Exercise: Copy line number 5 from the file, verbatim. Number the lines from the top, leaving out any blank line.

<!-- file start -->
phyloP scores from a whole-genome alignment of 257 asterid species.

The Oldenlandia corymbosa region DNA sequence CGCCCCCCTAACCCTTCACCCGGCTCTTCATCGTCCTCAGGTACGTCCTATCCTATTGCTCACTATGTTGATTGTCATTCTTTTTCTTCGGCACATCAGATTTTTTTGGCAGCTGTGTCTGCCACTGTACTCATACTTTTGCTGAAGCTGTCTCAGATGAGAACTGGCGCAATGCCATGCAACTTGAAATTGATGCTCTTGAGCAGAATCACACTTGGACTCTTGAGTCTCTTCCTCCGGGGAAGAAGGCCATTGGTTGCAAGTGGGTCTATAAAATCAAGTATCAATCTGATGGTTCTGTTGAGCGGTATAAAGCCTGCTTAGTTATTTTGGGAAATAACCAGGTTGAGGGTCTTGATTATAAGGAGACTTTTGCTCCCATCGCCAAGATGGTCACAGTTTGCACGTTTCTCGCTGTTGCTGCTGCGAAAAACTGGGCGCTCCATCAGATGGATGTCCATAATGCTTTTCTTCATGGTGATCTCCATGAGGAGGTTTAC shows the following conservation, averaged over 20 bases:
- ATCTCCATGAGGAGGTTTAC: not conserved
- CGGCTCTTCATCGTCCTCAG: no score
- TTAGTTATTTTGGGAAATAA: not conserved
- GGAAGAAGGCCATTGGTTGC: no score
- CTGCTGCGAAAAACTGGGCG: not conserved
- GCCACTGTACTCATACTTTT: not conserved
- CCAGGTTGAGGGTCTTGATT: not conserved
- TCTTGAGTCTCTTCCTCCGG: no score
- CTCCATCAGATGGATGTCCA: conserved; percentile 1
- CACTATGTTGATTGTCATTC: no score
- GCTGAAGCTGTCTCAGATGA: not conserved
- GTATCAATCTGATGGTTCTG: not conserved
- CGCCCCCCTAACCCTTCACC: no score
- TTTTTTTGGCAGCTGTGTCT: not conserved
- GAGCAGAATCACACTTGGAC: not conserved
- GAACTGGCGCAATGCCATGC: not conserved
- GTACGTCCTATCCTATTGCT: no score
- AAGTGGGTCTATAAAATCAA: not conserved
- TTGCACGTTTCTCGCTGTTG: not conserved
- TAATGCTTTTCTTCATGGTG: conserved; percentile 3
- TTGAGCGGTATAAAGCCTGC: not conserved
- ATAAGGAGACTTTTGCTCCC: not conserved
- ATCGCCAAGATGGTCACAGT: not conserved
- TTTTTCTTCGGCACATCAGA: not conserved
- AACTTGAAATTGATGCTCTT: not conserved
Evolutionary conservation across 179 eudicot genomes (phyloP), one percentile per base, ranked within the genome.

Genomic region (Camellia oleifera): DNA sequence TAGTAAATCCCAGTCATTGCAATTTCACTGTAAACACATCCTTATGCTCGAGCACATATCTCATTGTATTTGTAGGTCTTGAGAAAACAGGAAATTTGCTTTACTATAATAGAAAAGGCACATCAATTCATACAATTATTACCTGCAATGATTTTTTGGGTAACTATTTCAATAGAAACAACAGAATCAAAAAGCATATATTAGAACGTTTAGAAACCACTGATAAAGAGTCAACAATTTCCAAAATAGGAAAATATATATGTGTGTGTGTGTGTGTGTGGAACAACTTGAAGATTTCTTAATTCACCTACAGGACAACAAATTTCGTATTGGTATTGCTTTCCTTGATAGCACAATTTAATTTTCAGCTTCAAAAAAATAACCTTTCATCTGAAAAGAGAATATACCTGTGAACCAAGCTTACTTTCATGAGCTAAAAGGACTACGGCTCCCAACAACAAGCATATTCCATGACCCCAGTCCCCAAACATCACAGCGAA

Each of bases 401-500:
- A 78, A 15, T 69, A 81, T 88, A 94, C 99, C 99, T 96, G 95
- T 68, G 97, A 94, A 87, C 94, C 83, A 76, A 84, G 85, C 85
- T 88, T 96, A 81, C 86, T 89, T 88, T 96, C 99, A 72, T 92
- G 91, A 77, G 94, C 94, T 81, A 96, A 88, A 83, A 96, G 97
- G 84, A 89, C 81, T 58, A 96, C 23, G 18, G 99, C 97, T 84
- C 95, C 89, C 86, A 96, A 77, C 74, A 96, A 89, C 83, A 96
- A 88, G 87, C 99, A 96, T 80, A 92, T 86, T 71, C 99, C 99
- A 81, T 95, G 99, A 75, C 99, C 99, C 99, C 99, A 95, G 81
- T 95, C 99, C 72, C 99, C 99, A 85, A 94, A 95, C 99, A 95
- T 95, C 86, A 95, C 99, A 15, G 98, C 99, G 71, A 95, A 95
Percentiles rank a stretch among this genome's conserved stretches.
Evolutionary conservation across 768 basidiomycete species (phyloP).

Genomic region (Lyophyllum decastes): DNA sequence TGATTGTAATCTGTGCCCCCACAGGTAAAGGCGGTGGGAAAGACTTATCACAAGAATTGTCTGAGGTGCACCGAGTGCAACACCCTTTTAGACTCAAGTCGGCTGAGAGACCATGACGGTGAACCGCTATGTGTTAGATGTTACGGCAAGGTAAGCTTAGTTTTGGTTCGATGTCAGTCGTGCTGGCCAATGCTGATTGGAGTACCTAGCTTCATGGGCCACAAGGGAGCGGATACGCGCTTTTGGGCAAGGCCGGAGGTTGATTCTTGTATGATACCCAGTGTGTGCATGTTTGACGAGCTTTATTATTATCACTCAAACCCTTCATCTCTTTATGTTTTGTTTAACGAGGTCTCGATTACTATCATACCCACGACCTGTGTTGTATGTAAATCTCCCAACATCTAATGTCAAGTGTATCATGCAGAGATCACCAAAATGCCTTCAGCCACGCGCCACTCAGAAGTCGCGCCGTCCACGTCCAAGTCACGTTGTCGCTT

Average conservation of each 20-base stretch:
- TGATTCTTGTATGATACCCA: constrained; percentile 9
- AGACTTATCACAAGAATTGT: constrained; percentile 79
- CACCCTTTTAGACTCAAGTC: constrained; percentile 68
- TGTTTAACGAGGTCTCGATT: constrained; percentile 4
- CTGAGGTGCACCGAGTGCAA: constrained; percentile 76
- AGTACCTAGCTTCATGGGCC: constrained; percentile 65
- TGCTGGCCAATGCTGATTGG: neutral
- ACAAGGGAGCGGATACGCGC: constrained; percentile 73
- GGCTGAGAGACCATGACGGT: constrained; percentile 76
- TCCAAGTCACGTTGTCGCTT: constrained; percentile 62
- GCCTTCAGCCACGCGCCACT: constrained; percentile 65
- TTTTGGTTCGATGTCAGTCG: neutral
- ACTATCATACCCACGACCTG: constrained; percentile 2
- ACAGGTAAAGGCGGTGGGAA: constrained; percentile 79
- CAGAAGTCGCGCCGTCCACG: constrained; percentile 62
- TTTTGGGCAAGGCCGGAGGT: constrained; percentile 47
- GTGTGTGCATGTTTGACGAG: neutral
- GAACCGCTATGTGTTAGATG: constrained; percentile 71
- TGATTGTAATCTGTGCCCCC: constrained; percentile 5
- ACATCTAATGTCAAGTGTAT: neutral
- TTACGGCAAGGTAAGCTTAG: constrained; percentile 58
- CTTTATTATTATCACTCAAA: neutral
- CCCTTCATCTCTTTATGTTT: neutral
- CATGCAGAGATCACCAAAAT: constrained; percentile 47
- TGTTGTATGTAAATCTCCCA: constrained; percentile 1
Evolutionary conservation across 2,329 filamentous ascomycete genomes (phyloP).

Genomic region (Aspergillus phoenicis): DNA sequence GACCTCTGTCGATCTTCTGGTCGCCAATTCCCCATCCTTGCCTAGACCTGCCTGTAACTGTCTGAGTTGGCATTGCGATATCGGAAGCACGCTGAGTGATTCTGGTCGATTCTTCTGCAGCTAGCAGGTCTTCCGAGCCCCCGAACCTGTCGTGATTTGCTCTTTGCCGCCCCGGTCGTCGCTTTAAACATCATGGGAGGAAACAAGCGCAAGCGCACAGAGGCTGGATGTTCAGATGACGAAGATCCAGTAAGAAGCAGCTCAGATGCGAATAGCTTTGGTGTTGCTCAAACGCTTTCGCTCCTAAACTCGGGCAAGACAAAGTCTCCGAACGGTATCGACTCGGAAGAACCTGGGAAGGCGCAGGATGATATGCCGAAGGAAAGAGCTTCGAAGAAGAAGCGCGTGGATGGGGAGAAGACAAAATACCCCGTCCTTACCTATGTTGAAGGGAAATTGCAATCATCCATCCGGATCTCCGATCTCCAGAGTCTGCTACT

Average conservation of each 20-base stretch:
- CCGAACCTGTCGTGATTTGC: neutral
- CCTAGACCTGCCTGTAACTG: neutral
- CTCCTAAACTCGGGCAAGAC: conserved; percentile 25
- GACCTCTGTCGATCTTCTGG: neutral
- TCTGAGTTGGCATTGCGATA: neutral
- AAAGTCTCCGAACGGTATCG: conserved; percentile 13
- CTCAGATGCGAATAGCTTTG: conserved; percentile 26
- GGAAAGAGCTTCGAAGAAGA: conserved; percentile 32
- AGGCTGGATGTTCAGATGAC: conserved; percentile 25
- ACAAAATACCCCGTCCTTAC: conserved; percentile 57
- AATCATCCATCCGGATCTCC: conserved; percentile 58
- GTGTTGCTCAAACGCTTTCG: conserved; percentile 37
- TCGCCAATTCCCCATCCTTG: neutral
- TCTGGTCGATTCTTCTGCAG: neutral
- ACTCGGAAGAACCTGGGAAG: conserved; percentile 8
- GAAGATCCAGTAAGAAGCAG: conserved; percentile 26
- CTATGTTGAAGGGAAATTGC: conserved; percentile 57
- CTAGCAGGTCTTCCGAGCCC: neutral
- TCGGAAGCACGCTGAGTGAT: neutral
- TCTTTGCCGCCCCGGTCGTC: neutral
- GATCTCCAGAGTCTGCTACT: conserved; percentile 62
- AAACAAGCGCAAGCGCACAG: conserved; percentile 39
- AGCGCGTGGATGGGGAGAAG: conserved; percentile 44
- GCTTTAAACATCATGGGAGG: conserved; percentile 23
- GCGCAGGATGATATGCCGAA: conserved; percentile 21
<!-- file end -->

- TTAGTTATTTTGGGAAATAA: not conserved